is a haloperoxidase enzyme
that in humans is encoded by the EPX gene
. The enzyme is a heterodimeric 71-77 kD peroxidase
consisting of a heavier glycosylated chain and a lighter nonglycosylated chain. This enzyme prefers bromide over chloride as a substrate, converting it to toxic hypobromite.
In the presence of H<sub>2</sub>O<sub>2</sub> formed by the eosinophil
, and either chloride or bromide ions, eosinophil peroxidase provides a potent mechanism by which eosinophils kill multicellular parasites
(such as, for example, the nematode worms involved in filariasis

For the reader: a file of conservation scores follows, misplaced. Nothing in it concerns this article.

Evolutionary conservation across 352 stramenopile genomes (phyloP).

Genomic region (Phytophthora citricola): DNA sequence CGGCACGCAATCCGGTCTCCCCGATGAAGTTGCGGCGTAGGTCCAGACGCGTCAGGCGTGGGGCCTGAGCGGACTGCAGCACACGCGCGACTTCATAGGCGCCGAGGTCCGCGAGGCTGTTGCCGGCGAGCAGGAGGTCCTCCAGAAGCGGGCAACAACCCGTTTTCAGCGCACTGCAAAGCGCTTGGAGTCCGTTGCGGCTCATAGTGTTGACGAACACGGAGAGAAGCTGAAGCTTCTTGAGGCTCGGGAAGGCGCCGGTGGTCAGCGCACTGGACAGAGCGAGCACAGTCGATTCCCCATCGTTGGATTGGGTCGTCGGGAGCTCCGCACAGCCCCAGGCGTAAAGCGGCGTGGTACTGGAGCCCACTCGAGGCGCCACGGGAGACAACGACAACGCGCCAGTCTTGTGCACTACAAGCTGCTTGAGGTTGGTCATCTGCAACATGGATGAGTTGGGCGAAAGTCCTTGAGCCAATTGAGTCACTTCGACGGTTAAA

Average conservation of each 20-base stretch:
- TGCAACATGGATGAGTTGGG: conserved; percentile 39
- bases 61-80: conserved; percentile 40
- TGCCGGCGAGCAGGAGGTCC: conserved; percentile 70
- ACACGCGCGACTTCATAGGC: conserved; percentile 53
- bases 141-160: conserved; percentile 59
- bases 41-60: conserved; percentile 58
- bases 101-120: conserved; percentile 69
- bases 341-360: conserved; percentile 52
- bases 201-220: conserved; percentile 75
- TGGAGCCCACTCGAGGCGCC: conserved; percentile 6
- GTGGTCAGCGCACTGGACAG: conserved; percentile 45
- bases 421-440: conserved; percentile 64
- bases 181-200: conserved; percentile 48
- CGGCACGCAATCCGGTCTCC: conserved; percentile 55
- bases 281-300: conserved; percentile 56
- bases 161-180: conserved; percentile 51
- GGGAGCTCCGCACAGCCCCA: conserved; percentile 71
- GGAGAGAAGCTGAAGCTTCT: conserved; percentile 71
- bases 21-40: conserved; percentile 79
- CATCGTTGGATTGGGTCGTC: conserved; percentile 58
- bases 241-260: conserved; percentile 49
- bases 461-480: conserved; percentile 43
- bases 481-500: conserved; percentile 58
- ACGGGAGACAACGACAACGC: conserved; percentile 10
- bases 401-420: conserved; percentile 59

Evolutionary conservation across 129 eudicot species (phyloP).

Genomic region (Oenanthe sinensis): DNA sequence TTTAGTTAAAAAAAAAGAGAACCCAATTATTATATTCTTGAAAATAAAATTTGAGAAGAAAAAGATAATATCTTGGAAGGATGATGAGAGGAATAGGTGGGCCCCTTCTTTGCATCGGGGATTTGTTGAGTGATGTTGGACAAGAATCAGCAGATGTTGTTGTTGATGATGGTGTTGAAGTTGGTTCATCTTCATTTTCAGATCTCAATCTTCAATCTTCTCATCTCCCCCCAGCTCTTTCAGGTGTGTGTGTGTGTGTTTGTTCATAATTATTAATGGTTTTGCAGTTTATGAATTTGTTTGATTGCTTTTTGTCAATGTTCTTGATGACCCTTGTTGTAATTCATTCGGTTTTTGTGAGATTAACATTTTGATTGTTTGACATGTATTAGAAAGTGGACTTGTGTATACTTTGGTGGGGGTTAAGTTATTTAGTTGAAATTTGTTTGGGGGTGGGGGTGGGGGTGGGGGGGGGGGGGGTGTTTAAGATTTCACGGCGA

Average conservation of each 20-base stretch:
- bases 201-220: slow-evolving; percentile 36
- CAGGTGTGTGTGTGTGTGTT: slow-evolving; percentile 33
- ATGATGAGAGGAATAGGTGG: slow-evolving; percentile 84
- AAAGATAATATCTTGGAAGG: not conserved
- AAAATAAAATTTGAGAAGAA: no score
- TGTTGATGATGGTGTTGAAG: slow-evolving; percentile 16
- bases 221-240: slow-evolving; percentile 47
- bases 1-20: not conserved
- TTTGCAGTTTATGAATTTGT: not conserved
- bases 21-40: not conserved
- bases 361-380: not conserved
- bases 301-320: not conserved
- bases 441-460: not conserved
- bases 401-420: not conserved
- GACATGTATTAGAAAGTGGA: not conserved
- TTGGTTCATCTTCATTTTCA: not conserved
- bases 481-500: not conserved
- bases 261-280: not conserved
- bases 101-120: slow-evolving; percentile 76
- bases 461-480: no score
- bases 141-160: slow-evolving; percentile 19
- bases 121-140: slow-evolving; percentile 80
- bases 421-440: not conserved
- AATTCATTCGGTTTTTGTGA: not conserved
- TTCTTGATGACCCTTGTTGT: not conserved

); and also certain bacteria
(such as tuberculosis
bacteria). Eosinophil peroxidase is a haloperoxidase
that preferentially uses bromide over chloride for this purpose, generating hypobromite
). The enzyme is also capable of oxidizing thiocyanate
(SCN-) and uses it as a co-substrate, with optimal concentrations occurring at about normal plasma levels.
Eosinophil peroxidase is also partly responsible for tissue remodeling.
Role in pathology
The oxidizing compounds produced by eosinophil peroxidase have been implicated in the inflammatory pathology of several disease states, including asthma.<ref... Read More